A couple of years ago, I was talking with one of my friends from the Rockford area in northern Illinois about the seemingly large number of good pizza joints that are in and around Rockford. He was telling me of a little hole in the wall place that he and his wife favored over all of them - Primo's Pizza. After a meeting in Rockford one evening and before I drove on to Chicago for the night, I sought out Primo's for a pizza.
Dominic Loria was born in Sicily and as a young boy he immigrated with his family to the U.S. in 1953. He ended up in Rockford and eventually met his wife, Anna, who also was born in Sicily and immigrated to the U.S. in 1969. In 1990, the husband and wife team opened Primo's Pizza in an unassuming spot in a small strip mall near the intersection of N. Guilford Road, N. Prospect and Rural streets north and east of downtown Rockford. (see map)
It was around 6:15 when I walked into Primo's that evening. It was not a large place - it sat possibly 35 people maximum. Bright red and green accent trim - the main colors on the Italian flag - were prevalent throughout the place. It wasn't posh, but it was certainly cozy in the dining room. This was your quintessential neighborhood pizza joint.
I took a spot at a booth along the wall. A young lady came out and gave me a menu. They don't serve beer at Primo's Pizza, so I just had a water with my meal.
They do a large amount of carry-out pizza business at Primo's. While I was in there, at least a half-dozen people came in to get pizza to go. I understand that they also have delivery at Primo's.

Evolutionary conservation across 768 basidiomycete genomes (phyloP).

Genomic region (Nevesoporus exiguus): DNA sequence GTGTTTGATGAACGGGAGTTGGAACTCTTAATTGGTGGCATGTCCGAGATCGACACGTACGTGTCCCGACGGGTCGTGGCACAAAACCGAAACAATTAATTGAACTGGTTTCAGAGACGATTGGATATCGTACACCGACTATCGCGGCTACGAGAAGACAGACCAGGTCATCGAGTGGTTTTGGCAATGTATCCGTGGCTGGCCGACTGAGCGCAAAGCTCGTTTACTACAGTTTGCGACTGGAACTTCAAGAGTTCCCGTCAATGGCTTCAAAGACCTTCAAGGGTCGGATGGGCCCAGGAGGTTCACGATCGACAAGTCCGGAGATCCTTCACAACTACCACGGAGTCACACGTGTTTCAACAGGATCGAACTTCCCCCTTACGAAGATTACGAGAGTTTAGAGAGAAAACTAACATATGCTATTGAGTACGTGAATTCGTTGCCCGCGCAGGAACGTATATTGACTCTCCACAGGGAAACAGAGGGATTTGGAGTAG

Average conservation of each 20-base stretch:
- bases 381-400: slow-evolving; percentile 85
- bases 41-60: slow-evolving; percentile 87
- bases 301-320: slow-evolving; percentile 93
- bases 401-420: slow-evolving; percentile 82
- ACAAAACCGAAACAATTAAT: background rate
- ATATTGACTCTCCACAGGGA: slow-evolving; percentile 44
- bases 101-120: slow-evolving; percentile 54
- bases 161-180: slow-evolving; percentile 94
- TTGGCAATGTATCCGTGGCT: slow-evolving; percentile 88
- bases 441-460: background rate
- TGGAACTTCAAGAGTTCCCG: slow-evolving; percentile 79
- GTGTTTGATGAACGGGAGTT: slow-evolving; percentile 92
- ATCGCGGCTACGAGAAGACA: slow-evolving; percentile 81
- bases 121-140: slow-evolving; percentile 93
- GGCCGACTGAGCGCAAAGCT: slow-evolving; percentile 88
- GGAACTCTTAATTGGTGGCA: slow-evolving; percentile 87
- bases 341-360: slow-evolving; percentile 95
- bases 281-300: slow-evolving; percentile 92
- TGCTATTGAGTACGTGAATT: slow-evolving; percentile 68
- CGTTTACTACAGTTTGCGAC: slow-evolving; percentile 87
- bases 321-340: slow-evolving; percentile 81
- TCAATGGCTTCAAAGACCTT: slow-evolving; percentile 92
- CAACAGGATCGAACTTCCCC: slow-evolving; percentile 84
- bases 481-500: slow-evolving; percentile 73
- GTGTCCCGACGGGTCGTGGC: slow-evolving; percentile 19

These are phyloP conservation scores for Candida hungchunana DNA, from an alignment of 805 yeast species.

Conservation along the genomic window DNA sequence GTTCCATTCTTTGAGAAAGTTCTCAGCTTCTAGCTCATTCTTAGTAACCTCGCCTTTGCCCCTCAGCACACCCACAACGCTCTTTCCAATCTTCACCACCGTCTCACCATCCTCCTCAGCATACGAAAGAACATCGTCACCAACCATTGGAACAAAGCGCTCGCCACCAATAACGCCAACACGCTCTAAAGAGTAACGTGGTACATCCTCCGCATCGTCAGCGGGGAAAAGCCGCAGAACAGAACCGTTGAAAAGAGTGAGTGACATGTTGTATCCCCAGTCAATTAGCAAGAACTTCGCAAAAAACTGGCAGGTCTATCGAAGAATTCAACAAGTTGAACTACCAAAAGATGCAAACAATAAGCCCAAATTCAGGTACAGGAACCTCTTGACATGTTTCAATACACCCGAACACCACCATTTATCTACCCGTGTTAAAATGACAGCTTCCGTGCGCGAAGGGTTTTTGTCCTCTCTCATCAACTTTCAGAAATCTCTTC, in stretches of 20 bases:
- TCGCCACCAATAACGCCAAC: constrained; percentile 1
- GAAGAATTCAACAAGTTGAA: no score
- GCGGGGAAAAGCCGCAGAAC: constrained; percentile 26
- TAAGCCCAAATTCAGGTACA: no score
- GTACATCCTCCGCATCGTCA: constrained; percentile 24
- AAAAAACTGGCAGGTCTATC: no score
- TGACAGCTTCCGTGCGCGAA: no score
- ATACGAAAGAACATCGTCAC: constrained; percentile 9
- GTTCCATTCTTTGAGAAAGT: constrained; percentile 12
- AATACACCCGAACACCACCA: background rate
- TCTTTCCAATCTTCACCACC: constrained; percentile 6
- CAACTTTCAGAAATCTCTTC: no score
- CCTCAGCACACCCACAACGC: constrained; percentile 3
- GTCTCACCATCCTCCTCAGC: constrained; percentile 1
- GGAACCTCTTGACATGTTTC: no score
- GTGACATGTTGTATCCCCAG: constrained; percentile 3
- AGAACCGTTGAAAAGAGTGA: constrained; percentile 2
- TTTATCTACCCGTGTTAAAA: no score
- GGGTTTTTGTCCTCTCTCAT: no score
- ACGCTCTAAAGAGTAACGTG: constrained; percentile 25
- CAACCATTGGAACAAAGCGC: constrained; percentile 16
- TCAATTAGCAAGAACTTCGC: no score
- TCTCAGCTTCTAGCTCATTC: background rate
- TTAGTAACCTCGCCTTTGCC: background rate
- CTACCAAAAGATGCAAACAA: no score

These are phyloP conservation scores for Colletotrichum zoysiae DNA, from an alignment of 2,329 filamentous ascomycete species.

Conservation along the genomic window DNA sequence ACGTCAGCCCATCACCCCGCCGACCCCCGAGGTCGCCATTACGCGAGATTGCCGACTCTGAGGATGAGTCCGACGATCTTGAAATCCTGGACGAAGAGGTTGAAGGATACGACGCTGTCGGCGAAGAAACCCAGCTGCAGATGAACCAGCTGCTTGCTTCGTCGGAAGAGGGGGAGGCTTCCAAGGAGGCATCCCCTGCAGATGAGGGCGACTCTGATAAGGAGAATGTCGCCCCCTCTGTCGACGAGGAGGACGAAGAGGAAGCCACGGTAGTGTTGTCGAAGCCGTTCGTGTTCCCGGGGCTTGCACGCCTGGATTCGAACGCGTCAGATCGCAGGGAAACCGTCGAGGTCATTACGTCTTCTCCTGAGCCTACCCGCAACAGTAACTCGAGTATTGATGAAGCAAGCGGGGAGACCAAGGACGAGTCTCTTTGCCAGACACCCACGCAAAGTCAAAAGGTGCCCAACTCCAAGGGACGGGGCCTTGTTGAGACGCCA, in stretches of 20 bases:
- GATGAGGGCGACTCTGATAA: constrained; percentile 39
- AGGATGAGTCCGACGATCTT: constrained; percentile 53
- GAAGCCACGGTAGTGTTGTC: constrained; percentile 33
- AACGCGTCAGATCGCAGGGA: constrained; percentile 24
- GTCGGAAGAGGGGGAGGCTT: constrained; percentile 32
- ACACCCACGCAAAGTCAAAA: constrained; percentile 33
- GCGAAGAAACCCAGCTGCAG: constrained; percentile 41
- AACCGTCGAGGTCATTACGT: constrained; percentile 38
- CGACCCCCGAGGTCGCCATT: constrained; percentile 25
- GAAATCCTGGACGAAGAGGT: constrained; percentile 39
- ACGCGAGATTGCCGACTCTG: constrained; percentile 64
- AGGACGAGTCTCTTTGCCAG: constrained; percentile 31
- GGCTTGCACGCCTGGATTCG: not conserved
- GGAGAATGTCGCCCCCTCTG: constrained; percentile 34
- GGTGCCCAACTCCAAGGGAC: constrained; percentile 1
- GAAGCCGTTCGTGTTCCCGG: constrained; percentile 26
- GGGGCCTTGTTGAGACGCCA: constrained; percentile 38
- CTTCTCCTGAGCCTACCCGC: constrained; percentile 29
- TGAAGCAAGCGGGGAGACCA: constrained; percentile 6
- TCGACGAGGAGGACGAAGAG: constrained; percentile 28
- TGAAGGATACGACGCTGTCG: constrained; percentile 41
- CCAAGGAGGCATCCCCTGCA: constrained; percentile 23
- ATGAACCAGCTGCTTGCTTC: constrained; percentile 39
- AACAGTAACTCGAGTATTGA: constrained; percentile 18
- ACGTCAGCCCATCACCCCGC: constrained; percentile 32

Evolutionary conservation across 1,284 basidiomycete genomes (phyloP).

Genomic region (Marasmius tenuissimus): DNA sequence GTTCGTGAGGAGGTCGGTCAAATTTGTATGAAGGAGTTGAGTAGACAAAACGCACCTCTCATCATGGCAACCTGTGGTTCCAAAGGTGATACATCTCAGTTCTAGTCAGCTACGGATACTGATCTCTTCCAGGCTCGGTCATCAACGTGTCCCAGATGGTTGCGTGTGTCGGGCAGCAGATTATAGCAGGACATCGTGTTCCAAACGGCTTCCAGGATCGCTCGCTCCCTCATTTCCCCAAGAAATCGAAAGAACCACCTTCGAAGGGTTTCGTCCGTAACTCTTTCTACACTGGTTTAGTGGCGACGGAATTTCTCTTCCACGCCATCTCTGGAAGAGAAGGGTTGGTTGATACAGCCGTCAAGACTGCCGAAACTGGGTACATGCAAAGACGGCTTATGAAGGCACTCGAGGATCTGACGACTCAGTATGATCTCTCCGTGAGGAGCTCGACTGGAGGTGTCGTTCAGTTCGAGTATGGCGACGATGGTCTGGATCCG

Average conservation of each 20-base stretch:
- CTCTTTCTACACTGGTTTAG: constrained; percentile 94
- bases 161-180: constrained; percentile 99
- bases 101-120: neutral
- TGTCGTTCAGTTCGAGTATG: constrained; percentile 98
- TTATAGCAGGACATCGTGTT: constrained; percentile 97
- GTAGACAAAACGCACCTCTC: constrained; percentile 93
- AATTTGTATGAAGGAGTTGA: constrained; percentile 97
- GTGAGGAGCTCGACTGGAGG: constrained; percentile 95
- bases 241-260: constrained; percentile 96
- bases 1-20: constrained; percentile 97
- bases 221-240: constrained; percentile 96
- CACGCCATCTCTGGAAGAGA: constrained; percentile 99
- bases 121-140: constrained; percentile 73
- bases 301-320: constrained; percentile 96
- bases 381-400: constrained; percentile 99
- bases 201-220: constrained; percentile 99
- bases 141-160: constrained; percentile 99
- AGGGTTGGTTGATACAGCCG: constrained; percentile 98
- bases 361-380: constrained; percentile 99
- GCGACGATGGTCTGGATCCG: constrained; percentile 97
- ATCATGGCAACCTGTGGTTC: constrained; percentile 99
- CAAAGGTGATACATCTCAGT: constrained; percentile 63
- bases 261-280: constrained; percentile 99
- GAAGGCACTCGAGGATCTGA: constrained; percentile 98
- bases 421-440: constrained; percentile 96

In addition to pizza, they have a number of pasta dishes - lasagna, mostaccioli, spaghetti, tortellini - as well as chicken and veal parmigiana. Appetizers, salads, and sandwiches rounded out the menu at Primo's. They have three different types of pizzas to choose from - thin crust, pan or stuffed. Sizes range from a 10" (small) to a 16" (X-large).
I ordered my standard Italian sausage, pepperoni and mushroom thin crust pizza in the small size. My young lady server brought it out and set it on a pizza rack on top of my table. The crust was thin, but it was light and airy, almost sort of fluffy around the edges. The toppings were plentiful with large slices of pepperoni, a good amount of sliced mushrooms and some good sized chunks of sausage on top of the pizza. The pizza wasn't overly flowing with mozzarella and sauce, but it was enough to make an edible impact with each bite. This was simply a very good pizza.
One thing to take note - Primo's is closed on Mondays. Also, they don't have beer or wine in the place. I don't know if you can bring your own in, but it wouldn't hurt to call ahead to see if that would be all right with them before you go. I can't say enough about the pizza I had - it was superb for a thin crust pizza. The crust was light and airy, the toppings were plentiful, the sauce was tangy, and it had just about the right amount of mozzarella to help compliment every bite of the pizza. My friend didn't steer me wrong on the pizza at Primo's. While it's far to say this was an elegant or classy place, Primo's certainly served up a killer pizza.